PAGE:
by Editorial Board
There can be no slacking. America must continue saving endangered and threatened species.
Despite the claims of Republican congressional leaders, the Bush administration and property rights activists, the country has no need to modernize the Endangered Species Act. Likewise, there's absolutely no need to streamline the law, simplify it or drastically revise it.
To be sure, none of those ideas are completely lacking in merit. But they aren't valid starting points for any revisions to the act.
The one requirement is to maintain an effective deterrent to those in business, industry and government who plunder the environment. In the Northwest, that means, among other things, salmon protection, saving old-growth trees and keeping the orca population of Puget Sound viable.
As President Bush likes to say in many contexts, it is important to set clear expectations. In this country, we don't kill off species. Period.
The Endangered Species Act has provided great help in allowing Americans to live more respectfully with the environment, while continuing to accommodate population growth, greater mobility and an often-dynamic economy.
As the Post-Intelligencer's Robert McClure reported last week, Republicans in the U.S. House of Representatives look at the fall congressional session as the time when they can finally achieve their goal of revising the law. In fact, some of them, such as U.S. Rep. Richard Pombo of California, have been itching for this fight since at least 1995.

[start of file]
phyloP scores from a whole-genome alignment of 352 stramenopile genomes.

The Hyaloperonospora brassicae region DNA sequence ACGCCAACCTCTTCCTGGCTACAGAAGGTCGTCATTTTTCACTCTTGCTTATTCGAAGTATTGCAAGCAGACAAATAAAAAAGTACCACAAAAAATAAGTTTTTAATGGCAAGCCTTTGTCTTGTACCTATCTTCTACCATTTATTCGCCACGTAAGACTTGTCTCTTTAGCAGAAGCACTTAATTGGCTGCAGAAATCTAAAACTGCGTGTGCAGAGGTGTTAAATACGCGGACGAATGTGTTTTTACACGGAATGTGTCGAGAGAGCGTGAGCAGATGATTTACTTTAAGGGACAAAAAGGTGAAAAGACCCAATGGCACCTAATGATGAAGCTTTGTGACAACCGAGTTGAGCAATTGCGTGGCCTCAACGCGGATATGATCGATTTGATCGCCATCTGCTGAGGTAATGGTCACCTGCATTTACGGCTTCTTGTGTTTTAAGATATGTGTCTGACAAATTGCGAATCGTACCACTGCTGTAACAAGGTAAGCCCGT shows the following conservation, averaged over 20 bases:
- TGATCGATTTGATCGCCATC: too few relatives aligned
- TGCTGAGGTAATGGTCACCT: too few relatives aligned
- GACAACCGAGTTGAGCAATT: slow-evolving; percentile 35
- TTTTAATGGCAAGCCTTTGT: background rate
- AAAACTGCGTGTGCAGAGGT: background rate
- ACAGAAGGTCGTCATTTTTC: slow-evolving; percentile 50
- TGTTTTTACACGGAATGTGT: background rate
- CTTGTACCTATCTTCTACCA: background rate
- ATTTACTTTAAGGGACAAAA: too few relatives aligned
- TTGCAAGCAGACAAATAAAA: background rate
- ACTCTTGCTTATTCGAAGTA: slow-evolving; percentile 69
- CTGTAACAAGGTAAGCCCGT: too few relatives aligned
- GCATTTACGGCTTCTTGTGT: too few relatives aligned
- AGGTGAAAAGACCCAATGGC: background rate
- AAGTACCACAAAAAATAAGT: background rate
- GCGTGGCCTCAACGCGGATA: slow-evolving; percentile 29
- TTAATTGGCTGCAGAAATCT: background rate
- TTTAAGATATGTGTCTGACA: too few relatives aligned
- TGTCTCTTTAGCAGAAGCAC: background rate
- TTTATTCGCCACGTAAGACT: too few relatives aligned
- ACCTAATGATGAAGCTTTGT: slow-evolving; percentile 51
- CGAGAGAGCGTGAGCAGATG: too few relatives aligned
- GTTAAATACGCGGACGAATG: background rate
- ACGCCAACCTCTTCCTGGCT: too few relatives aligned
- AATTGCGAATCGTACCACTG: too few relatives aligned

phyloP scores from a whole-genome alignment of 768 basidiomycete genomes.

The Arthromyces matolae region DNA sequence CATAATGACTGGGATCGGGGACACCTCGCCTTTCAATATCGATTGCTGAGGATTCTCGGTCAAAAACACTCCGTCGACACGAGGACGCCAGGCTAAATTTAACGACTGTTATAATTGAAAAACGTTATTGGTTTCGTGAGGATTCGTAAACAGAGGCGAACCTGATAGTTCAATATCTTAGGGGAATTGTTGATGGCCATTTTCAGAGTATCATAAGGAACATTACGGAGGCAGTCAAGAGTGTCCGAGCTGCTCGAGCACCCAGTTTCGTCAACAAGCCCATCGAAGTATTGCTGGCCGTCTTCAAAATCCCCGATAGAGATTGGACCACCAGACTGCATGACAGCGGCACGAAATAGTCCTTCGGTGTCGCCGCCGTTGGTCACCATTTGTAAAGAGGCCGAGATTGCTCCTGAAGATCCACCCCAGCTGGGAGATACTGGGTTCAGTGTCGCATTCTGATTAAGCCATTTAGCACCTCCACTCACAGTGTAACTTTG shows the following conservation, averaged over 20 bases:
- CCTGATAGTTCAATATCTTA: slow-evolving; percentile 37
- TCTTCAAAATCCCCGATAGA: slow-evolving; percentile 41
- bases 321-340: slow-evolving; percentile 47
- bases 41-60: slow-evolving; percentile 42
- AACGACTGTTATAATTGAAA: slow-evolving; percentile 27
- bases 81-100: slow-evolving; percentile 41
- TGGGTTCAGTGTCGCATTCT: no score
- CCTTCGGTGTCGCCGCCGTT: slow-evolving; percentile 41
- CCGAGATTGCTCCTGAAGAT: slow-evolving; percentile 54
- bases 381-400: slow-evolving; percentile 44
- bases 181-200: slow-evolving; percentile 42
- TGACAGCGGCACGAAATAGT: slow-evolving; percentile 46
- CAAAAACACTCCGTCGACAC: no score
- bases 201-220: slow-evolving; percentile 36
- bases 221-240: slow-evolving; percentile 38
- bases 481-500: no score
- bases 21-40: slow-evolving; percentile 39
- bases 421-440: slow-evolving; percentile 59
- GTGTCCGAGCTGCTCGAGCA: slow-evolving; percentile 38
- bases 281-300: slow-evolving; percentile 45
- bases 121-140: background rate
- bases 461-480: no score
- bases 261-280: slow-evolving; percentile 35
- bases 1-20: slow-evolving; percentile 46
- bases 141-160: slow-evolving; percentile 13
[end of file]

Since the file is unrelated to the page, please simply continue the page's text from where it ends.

These days, Pombo, the powerful chairman of the House Resources Committee, manages to tone down his rhetoric about the law. He talks more about improving the law than freeing landowners from restrictions. But the only way he can earn trust is with legislation that, no matter what else it includes, provides at least as strong protections to the environment as the current law.
Philosophically, we agree with the idea that government ought to act more in partnership with landowners, companies and local governments. Saving the great and small creatures of the United States' land, air and water is a shared responsibility.
As critics point out, the act hasn't restored many threatened species to robust health. If consensus can be found, it's possible that Congress could craft better ways of restoring endangered species. But the starting point must be to prevent extinction. On that basic responsibility, Congress must not mess with the Endangered Species Act's great success.
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